Rajesh asked why I cancelled.

According to the numbers presented at the event, I had explained to Rajesh, a very tiny fraction of “IBOs” actually make money. This was only apparent because I had smuggled in a reporter’s notebook to do back of the napkin figures. The speaker had subcategorized the people who work with them, which they term independent business operators (IBOs) into “active IBOs” and “inactive” ones, making it slightly harder to track in the ultra-fine print of each progressive slide in his powerpoint. The “active IBO” status hides those who buy into the initial investment but who can’t hack it (but they still lose money). The returns were also tiered. To make actual money, you’d have to hit the higher tier of returns, which incentivizes investment by the “IBOs”. In other words, you’d have to sink in your own money. Since broke people like me have little cash to invest, we would have to bring other people in (what the organization people called “investing time”). They called it “mentorship” but it was essentially a rebranded sales gig with bad incentives.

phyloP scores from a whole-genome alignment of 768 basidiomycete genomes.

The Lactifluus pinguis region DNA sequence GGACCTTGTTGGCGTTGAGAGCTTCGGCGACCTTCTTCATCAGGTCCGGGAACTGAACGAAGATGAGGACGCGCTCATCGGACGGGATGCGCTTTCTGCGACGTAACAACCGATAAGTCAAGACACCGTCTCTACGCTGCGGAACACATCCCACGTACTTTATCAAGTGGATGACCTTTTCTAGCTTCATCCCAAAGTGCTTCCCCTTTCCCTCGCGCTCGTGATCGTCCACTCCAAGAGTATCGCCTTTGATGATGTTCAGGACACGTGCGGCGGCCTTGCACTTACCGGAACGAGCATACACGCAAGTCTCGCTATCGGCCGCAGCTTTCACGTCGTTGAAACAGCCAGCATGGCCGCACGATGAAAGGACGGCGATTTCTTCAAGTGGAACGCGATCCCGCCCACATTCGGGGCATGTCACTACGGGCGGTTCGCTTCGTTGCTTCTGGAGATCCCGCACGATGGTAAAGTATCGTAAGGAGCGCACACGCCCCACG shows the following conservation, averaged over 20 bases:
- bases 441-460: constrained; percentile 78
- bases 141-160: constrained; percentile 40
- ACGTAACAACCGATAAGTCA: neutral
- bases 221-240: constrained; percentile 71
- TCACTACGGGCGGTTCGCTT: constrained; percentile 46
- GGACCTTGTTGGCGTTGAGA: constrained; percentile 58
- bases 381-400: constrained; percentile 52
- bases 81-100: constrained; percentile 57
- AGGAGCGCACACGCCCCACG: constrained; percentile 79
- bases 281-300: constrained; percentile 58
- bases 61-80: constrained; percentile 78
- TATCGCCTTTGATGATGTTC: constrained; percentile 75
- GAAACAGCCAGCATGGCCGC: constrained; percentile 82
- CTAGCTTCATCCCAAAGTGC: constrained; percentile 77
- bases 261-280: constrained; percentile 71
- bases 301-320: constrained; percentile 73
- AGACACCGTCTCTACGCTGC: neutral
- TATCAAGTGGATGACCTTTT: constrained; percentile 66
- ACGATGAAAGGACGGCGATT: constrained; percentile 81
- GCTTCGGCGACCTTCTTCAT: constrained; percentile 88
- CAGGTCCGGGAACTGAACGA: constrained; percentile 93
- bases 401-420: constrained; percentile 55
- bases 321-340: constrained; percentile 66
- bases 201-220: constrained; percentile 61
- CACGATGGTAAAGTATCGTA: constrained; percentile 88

Several people at the event explained that they actually made money selling credit cards. They were chasing the percentage game on those numbers. This was something that was denied to my face when I brought it up later.

“Looks like my friend, you’ve not understood the business! Anyways good luck with your future endeavors! Btw the team too feels you might not be a good fit,” wrote Viral Rajesh.

The childish taunt aside, Rajesh revealed in that comment how the game works. More or less, standard multi-level marketing tactics were dressed up as “mentorship.” The social aspect was playing a not small role in Rajesh’s early charm. All the grease of a snake-oil merchant and the forked-tongue, too. But he hid it well.